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September 16, 2013

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not bombs, but a map of lynchings from 1900-1931.

following obama's election, the folks at Floating Sheep mapped the origin points of racist anti-Obama tweets.

the past is never dead. it's not even the past.

"racist tweet" somehow clangs against my ear like, say, "killing spree".

The completely predicable similarities between the overlays of the two maps is depressing until you realize that in one terrible respect we have made considerable progress in racial equality, given the largely white National Rifle Association's and the Texas State Government's (reportedly gave the Navy Yard shooter a concealed gun permit despite plenty of evidence of crazy) colorblind enthusiasm for arming mass murderers regardless of race, creed, or color.

That they always shoot the wrong people seems to be a feature not a bug. I guess the taxpayer-supplied security surrounding the anti-Obamacare desperadoes in the House of Reprehensibles must be a little too impermeable to assault.

http://www.washingtonmonthly.com/political-animal-a/2013_09/how_many_more_times_probably_m046920.php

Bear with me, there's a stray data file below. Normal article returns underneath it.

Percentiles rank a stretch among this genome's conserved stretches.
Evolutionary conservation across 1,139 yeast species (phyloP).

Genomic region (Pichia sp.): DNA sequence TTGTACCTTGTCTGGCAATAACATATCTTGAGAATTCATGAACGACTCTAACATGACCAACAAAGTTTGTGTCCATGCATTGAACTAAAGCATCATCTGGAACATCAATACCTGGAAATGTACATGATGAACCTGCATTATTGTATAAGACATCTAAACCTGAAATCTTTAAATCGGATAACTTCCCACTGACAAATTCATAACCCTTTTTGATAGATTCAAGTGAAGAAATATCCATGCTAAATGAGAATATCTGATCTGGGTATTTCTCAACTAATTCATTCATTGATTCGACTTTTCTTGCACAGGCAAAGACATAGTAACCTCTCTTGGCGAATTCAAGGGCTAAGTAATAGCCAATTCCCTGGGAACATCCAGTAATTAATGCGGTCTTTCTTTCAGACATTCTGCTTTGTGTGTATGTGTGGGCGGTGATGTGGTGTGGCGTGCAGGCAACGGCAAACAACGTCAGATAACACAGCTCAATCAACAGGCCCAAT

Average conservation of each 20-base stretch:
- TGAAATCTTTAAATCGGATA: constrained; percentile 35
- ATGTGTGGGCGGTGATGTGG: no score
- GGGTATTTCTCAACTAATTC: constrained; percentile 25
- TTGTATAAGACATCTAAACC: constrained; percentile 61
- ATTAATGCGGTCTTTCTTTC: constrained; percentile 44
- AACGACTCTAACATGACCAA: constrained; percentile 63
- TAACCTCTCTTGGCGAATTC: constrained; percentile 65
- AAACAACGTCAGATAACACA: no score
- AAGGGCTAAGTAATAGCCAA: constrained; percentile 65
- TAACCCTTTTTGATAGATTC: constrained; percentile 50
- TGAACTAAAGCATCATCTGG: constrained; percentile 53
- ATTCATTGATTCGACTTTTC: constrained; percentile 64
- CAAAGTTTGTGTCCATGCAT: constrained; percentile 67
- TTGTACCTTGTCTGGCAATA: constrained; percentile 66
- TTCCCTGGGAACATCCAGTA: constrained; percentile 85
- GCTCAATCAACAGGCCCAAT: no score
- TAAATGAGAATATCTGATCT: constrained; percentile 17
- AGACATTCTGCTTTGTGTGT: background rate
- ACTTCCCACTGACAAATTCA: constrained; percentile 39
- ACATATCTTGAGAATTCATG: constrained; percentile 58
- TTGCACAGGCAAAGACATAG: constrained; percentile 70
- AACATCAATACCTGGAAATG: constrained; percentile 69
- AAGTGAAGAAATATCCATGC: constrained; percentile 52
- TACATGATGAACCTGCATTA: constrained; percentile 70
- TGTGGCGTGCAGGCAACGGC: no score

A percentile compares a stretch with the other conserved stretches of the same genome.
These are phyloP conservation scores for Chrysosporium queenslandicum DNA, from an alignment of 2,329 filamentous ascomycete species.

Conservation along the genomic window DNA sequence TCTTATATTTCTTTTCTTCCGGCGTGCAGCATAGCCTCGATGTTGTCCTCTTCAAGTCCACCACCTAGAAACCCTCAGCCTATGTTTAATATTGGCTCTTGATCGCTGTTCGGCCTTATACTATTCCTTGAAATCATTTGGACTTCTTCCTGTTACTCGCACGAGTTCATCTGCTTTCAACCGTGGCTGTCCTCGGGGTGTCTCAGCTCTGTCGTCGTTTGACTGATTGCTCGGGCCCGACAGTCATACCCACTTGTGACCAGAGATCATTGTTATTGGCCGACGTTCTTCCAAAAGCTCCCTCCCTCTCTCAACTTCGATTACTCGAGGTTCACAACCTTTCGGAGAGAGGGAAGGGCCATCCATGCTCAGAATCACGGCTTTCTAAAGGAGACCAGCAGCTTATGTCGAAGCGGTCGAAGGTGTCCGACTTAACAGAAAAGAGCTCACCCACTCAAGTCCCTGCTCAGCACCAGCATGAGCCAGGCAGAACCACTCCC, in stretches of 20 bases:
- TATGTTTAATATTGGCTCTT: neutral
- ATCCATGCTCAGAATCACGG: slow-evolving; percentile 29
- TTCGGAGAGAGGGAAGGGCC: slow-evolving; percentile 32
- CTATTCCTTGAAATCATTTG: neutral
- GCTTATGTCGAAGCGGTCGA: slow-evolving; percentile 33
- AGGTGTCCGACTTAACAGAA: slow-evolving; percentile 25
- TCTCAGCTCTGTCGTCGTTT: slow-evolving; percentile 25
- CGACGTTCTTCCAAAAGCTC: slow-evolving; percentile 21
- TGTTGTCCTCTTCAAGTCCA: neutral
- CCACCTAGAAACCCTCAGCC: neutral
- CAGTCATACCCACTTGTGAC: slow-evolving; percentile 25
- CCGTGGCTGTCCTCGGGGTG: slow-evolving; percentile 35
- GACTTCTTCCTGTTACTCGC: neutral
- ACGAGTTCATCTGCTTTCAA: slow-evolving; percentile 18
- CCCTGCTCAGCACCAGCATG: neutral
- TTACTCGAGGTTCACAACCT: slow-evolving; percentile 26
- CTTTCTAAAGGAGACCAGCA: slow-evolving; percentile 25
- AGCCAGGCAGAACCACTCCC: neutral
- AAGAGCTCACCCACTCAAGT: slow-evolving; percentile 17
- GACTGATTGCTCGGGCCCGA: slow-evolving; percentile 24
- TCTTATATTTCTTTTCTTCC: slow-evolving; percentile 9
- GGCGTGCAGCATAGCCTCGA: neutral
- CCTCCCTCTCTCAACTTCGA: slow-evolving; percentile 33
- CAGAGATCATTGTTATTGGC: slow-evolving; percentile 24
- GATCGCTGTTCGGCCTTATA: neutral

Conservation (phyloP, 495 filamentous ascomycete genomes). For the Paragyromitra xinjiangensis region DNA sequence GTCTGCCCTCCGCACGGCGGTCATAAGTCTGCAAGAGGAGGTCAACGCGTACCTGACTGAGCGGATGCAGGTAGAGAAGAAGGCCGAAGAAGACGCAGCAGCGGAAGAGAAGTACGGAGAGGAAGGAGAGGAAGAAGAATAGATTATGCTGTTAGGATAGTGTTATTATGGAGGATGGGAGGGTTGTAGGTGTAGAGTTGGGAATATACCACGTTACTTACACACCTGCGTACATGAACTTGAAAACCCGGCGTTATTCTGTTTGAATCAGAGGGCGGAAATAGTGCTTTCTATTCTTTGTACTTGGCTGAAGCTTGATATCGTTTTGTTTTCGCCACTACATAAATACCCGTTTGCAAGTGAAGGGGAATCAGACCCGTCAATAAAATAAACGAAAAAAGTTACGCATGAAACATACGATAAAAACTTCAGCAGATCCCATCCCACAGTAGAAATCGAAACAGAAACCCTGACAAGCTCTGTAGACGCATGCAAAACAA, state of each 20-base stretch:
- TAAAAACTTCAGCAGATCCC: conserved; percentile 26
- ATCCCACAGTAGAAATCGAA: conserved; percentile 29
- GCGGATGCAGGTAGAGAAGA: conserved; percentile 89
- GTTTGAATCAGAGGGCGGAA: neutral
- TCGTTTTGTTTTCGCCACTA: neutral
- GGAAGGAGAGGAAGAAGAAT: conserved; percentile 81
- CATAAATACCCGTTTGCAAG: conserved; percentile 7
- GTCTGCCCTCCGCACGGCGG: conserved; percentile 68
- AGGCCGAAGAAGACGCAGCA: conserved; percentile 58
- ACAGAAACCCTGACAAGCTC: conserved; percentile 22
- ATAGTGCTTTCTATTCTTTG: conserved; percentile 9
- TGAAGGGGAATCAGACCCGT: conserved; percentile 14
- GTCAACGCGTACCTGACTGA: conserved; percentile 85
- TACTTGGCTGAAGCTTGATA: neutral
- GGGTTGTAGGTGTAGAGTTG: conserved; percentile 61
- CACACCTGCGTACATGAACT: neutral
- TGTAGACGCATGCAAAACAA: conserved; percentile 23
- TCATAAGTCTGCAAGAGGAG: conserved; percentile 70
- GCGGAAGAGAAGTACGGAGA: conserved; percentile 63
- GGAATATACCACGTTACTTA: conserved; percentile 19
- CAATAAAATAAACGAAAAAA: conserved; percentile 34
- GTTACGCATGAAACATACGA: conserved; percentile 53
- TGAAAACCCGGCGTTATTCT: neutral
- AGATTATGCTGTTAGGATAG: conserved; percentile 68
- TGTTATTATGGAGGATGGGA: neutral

In Colorado, we've had two State Senators recalled, included Senate President John Morse, a centrist Democrat and former Sheriff who in that capacity literally had been covered in blood tending to gunshot wounds and was shot at a few times, for supporting rather mild gun restrictions.

Universal background checks and limiting clip capacity to 15 rounds is too much for the murderous, subhuman, anti-American vermin in the radical end of the gun "community".

Governor John Hickenlooper, another centrist Democrat, who signed the legislation, should he run for re-election, should run campaign ads in which he unloads a single shot pistol into the rifle-range silhouettes of the various leaders of the enemy opposition and then turn to the camera, wink, and declare, "See, folks, one bullet at a time is all we need to remove murderous elements from civil society."

http://www.denverpost.com/breakingnews/ci_24066168/colorado-senate-president-john-morse-recalled-angela-giron

Some lynching stats: http://law2.umkc.edu/faculty/projects/ftrials/shipp/lynchingyear.html